Baby Chicks - Pasted Ventgreenspun.com : LUSENET : Countryside : One Thread
We just bought baby chicks from a reputable hatchery in town. They were fine the day we got them, but the next day some of the chicks bottoms were glopped up with droppings stuck to the vent area. I looked it up in Carla Emery's book and she said it was pasted vent. I did what she said, washed it off gently and applied vaseline to the area. My question now is, will the chicks be alright and will this keep happening to these same chicks that were affected again or will the one time treatment I did today fix the problem for good. I didnt know if this is something that will keep re-ocurring over the next few days and if it is life threatening. We bought our first chicks last year and they did fine with no problems like this. I would appreciate everyone's help. Thanks so much!!
-- Denise Priest (firstname.lastname@example.org), April 13, 2000
It may happen for several days .Get them some grit , it will help.This is also very common.
-- Patty Gamble (email@example.com), April 14, 2000.
The chicks will be just fine, it is just stress and moving. It may not happen again, and it's no indication of their vigor. It's just poop drying on their down and clumping up. If you don't clean it off, they can't eliminate properly, and THAT may kill them. Sounds like you did everything just right!
-- Rachel (firstname.lastname@example.org), April 14, 2000.
Relax, you're doing fine. Keep them properly warm, keep the clean, plentiful water in front of them and give them a bit of fine grit. You might also give them a couple of handsfuls of very small leaved greens or finely chop it for them. I've never had to unplug any chicks twice once I got their environmental conditions where they needed to be.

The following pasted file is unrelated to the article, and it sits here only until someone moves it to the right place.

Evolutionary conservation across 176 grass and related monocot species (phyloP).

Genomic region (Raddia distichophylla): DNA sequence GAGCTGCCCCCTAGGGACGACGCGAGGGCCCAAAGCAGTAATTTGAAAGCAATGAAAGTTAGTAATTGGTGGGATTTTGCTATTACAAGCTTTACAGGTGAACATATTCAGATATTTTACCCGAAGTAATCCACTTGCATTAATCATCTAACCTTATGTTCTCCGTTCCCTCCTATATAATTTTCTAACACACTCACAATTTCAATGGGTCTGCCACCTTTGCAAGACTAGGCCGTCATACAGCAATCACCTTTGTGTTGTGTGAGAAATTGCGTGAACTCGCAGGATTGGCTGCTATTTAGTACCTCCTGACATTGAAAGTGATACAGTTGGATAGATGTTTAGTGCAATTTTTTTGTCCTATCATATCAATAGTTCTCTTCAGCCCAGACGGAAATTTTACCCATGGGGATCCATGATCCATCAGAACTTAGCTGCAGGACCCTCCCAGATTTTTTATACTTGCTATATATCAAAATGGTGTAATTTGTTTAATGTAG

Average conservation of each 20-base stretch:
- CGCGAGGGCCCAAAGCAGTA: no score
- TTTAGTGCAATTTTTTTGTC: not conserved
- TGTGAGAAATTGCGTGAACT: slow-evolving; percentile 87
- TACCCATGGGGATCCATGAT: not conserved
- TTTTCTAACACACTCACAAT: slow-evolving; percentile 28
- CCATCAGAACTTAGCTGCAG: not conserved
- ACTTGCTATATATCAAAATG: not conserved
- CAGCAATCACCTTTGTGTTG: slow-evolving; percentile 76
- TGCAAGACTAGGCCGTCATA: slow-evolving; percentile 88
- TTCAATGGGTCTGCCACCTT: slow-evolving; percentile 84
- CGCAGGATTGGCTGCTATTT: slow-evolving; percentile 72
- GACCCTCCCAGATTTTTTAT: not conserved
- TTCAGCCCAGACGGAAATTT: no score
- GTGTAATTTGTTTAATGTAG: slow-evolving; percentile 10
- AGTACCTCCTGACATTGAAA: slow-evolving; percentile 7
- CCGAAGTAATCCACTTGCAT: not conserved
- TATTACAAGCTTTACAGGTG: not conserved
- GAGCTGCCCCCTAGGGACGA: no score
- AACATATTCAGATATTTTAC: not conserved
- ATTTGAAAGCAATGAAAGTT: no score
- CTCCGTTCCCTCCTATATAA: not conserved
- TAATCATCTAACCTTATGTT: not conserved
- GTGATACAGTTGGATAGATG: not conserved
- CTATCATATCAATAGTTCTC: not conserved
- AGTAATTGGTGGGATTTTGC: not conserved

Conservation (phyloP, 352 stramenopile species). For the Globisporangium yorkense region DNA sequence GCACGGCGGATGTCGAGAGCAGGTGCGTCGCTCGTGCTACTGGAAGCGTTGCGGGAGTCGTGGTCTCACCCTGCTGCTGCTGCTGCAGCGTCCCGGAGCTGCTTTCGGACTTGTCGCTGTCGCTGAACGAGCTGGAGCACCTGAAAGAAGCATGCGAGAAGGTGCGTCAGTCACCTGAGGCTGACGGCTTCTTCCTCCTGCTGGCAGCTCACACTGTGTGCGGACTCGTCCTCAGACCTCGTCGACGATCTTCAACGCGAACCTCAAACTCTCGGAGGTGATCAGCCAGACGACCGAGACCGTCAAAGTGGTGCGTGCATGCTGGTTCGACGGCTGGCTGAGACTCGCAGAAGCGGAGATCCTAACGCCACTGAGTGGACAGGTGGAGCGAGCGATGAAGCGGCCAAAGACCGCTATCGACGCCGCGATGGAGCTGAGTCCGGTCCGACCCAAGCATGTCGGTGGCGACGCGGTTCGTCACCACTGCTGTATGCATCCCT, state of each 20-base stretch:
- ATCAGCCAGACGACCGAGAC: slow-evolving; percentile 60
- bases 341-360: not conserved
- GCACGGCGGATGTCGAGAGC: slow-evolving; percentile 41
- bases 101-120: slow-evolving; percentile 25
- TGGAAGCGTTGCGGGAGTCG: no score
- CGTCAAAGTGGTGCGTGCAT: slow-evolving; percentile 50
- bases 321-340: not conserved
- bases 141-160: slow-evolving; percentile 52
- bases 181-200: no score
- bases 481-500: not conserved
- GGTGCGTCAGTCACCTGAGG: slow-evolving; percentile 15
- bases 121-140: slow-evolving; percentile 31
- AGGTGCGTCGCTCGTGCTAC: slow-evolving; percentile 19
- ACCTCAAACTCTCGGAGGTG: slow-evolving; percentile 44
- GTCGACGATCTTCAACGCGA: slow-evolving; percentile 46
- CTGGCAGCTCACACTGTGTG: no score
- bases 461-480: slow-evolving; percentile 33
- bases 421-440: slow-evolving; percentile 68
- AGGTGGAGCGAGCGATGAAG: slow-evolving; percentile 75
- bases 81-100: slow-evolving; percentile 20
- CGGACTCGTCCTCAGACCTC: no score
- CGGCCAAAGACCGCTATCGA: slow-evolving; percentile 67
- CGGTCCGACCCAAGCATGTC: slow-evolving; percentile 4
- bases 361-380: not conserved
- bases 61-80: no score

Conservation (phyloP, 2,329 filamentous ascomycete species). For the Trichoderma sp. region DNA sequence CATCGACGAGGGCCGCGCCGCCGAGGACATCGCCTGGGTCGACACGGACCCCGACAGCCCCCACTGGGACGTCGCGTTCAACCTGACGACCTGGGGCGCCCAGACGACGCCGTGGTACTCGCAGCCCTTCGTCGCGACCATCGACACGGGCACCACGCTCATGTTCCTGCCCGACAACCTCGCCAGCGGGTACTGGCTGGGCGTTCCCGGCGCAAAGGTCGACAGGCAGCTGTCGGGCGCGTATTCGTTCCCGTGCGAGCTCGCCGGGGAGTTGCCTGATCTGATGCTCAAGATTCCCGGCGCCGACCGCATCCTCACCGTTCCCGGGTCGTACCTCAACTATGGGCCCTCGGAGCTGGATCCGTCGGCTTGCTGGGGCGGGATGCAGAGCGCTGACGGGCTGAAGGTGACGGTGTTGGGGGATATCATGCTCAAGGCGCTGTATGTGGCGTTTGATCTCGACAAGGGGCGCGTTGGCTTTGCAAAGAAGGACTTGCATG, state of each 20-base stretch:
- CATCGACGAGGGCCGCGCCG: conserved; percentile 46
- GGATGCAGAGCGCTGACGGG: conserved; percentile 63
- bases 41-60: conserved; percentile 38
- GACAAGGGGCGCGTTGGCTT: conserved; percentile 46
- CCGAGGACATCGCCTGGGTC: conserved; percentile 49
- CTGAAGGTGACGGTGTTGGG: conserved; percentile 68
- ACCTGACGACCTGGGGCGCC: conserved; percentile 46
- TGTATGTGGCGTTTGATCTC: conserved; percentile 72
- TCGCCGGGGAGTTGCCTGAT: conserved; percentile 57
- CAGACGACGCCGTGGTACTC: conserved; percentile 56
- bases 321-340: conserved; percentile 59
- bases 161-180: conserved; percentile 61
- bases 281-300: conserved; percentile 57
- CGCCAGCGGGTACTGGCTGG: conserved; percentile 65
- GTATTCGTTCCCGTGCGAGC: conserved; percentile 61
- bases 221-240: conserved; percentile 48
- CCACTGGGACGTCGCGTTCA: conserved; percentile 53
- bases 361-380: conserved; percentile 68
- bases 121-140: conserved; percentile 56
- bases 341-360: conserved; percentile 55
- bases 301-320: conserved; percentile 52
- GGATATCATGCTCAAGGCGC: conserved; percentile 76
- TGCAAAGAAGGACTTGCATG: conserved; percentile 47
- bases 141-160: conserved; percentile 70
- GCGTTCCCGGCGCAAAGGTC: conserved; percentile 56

-- A.T. Hagan (email@example.com), April 14, 2000.
Just went through this with my first chicks. First thing was to get the guck off, then increase their grit. After that I had to recheck their heat lamp ( the kids had moved it). It only lasted a few days, but I did lose 1 chick. This was due to an injury I caused by pulling the guck off. BE VERY CAREFULL! It can get on their bellybuttons, which is what I pulled out with the guck. Oh well, live and learn. As this is my first batch, I expected to lose a lot more than I have, so this is turning out to be a good experience. annette
-- annette (firstname.lastname@example.org), April 14, 2000.
Patty is right again. Give a little grit (we pick up the fine sand on the road after a winter of sanding for snow) and use a warm soak to relieve those chicks that have been affected. BE GENTLE! But I have never had it happen more than once, generally in the first 2 days after getting the new chicks. Good luck!
-- Brad (email@example.com), April 14, 2000.
Brad, it seems like the sand off the road might not be too good for baby chicks, if they salt the roads at all where you live? Though come to think of it, I've seen critters licking it off the road, so never mind.
-- Kathleen Sanderson (firstname.lastname@example.org), April 14, 2000.
Hey, baby grit costs less than 25 cents a pound. Buy a dollars worth and be certain its the right size and clean. This isn't a thing to guess about, unless you want to lose birds over a few pennies.
-- Anne (Healthytouch10@hotmail.com), April 15, 2000.
Chick grit may cost less than 25 cents a lb, but I can't buy it in less than 50lbs. There is only 1 carrier, and they won't break down a bag. So I went and got some grit for small birds (finches, parakeets, etc). I tried to buy size for size. So far it is working, but with my kids playing with the grit, it is turning out more expensive. Should have gone ahead and bought the bag! Oh well, live and learn. Turns out I'm doing a lot of that lately. annette
-- annette (email@example.com), April 16, 2000.